How to prioritize Cloud Native Vulnerabilities

Vulnerabilities that exist in the cloud-native components such as container images can be detected using open-source tools such as Grype, Trivy, among others. Also, Kubernetes announced an alpha version of the vulnerabilities feed. 

Remediation efforts like patching servers for vulnerabilities identified in Cloud Native environments are often resource-intensive. IT Administrators often need risk-based scoring mechanisms to prioritize the efforts. Considering raw vulnerability score alone without considering the Asset context or organization context is not really an optimum way of prioritizing the vulnerabilities. In fact, research has shown that it is counter-productive in managing the risk.

How not to Prioritize 


Common Vulnerability Scoring System (CVSS) is an open framework for communicating the characteristics and severity of software vulnerabilities. CVSS consists of three metric groups: Base, Temporal, and Environmental. These parameters are related to the vulnerability characteristics so at most CVSS score is a vulnerability score but not a risk score. A mere presence of a vulnerability does not mean risk. For example, a CVSSv3 score of 9.8 considered extremely critical but found on a Windows Server that does have minimal customer data versus CVSSv3 score of 7 considered moderate severity but found on a Database server that contains most of your customer data. What if one CVE (Common Vulnerabilities and Exposures) has a known exploit and other does not have? What if Windows Server is facing the Internet, whereas Database server is behind a VPN?

EPSS Score

The Exploit Prediction Scoring System (EPSS) is an open, data-driven effort for estimating the likelihood (probability) that a software vulnerability will be exploited in the wild. This score may at best determine the future likelihood of a threat occurrence and still does not consider asset and organization context for qualifying as a risk score.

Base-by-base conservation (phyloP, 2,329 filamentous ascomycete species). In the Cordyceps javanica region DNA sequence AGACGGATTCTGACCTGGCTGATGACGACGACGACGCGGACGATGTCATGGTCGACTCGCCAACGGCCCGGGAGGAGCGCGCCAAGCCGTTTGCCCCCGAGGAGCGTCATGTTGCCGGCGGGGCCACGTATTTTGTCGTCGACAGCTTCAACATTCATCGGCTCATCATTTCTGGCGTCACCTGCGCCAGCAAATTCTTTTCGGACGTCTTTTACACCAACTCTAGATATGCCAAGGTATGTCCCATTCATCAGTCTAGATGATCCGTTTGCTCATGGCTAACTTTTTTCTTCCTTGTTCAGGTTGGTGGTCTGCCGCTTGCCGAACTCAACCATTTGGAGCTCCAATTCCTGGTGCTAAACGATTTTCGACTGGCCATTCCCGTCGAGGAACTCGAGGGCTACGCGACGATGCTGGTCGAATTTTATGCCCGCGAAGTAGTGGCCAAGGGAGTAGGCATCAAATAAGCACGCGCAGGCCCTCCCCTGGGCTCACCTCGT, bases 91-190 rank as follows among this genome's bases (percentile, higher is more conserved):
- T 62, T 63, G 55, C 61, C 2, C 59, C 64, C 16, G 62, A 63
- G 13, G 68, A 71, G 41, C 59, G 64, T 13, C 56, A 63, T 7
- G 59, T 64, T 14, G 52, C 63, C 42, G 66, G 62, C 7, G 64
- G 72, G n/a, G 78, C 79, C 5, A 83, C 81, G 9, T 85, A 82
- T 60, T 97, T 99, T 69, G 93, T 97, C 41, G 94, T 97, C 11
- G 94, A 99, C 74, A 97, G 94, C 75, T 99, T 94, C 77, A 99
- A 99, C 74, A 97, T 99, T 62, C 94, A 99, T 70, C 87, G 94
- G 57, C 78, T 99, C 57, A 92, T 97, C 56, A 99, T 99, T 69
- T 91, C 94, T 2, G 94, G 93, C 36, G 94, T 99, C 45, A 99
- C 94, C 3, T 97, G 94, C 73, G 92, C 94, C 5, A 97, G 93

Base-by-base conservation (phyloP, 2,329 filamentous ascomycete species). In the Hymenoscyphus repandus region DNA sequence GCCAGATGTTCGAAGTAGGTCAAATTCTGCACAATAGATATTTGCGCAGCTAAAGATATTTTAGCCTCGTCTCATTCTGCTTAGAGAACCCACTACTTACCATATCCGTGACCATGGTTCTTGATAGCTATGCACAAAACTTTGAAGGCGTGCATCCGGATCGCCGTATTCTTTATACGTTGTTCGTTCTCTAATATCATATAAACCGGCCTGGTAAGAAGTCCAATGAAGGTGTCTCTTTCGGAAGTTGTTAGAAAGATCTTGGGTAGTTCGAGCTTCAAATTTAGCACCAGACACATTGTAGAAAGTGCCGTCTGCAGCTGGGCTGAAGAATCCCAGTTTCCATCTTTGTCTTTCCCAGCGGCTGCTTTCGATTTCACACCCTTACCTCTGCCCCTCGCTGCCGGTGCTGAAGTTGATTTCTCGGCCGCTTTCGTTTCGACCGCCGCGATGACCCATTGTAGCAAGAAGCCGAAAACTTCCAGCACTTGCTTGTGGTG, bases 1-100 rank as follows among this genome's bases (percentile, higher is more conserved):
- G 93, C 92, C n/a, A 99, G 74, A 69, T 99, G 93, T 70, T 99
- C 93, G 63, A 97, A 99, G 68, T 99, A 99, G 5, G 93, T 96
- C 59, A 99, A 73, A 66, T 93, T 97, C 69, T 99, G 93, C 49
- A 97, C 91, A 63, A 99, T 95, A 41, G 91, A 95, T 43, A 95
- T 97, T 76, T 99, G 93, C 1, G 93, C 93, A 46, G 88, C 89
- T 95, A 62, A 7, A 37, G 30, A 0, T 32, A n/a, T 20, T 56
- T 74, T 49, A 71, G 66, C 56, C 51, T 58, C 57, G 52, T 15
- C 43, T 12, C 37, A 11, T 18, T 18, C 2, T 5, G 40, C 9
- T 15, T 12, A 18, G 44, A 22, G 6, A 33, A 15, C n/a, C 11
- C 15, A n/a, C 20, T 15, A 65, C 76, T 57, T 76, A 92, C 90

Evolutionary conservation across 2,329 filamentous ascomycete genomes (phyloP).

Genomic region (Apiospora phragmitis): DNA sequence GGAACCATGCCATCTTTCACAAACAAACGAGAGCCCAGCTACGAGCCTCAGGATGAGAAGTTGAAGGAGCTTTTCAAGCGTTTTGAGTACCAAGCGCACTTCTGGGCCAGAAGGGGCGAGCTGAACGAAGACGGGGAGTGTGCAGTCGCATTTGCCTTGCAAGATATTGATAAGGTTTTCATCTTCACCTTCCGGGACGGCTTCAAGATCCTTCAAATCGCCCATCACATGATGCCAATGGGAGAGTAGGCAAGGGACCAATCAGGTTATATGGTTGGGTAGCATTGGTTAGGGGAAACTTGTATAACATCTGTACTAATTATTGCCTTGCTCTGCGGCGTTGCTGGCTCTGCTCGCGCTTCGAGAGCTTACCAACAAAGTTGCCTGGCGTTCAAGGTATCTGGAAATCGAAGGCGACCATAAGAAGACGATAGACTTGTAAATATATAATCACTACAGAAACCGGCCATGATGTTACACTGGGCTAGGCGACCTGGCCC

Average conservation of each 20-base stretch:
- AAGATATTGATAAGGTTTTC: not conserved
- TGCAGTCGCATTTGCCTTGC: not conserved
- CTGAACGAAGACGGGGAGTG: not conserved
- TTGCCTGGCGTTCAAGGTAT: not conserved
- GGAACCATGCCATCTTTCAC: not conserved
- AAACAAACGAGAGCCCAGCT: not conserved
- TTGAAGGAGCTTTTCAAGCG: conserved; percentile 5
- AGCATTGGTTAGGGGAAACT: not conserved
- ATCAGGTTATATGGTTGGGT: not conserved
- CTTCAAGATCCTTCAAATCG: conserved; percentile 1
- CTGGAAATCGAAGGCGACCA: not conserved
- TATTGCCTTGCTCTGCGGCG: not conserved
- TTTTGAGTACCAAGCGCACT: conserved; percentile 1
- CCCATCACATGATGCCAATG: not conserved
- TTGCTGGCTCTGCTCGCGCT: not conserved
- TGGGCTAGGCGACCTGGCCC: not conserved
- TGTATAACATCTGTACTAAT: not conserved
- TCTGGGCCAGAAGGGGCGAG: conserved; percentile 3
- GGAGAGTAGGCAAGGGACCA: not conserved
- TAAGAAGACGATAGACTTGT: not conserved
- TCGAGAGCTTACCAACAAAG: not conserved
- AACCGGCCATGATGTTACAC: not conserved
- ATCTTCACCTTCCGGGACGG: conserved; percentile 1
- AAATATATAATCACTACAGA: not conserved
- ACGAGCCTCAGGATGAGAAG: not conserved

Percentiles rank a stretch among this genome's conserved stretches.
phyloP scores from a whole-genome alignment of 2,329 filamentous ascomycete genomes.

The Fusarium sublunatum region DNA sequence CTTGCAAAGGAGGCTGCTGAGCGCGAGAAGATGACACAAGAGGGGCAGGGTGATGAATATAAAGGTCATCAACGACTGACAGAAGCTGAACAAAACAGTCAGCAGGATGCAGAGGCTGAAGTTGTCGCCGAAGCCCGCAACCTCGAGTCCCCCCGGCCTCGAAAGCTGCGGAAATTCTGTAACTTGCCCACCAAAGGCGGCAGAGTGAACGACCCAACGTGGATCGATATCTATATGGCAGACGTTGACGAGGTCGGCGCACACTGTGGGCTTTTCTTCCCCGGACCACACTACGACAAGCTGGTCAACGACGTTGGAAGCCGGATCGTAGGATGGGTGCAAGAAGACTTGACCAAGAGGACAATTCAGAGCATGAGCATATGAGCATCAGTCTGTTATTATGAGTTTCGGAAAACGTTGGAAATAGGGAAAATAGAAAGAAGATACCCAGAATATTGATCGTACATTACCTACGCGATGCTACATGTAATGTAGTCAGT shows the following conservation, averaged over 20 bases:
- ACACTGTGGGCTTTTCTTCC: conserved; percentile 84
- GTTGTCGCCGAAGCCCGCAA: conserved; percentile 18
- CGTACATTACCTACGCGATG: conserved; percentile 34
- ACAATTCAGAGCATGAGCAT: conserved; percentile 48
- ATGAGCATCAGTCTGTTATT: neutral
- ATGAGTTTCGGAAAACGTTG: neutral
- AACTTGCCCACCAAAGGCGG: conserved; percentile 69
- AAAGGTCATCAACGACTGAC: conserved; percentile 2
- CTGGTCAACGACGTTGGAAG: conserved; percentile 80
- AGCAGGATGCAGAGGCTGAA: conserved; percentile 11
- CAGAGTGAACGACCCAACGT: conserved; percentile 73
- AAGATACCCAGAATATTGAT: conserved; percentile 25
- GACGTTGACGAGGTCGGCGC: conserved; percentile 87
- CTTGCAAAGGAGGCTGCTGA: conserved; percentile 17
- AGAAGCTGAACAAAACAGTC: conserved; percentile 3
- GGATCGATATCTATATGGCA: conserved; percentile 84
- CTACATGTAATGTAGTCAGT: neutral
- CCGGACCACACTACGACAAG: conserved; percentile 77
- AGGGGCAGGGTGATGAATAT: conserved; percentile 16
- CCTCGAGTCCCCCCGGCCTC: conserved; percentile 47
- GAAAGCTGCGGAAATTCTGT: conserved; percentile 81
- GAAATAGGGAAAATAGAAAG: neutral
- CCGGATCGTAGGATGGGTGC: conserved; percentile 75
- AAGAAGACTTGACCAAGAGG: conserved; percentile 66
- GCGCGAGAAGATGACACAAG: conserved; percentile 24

Social Media Intelligence 

Social Media Intelligence based tools such CVE Trends depend on twitter-based metrics to identify the trending vulnerabilities. While it is useful to learn about the popular vulnerabilities that are trending. This metric still lacks your asset and organization context like CVSS. 


Contextual Risk Scoring 

Risk Factors

To prioritize the vulnerabilities identified below contextual risk factors should be considered. 

  1. Threat Context: A vulnerability is a threat only when there is an exploit available. Further the likelihood of threat occurrence when there is an active malware campaign exploiting this vulnerability. 
  2. Organization Context: Depending upon the industry type and the geographies the organization operates in; the likelihood of a threat occurrence increases. This is due to nature of how threat actors operate and their motivations. For example, a malware exploiting vulnerability in SWIFT network will impact Banking organizations. 
  3. Asset Context: Not all assets are equally prone to threats. It depends on what kind of controls exist. For example, a Windows Server behind a VPN is less likely to be exploited than a public Internet facing one. Also, not all assets are equally important, if threat event occurs the impact of such threat depends on how important is that asset. For example, SQL Injection vulnerability on an e-commerce website doing commercial transactions could be devastating whereas same vulnerability on a read-only blog will have lesser impact. 

A risk score should be computed for each vulnerability using the below factors.  

How To Prioritize

  1. Each vulnerability should be contextualized using threat intelligence to identify the availability of an exploit, active malware campaigns, industries and geographies impacted. 
  2. Asset’s Susceptibility to a cyber-attack should be considered based on whether it is reachable via the Internet or behind any existing security controls. 
  3. The likelihood of threat occurrence should be subsequently computed based on both enriched vulnerability parameters and asset susceptibility. 
  4. The impact Factor should be derived based on how important is that asset in your infrastructure. Each asset should be ranked. 
  5. The Risk Score should now be computed based on both Likelihood of Threat occurrence and Impact. 


Standardized scores such as CVSS, EPSS or for that matter social media intelligence (such as twitter trends) are not really risk based scoring techniques. A risk scoring mechanism should consider the above contextual risk factors to get better return on investments for available resources. 


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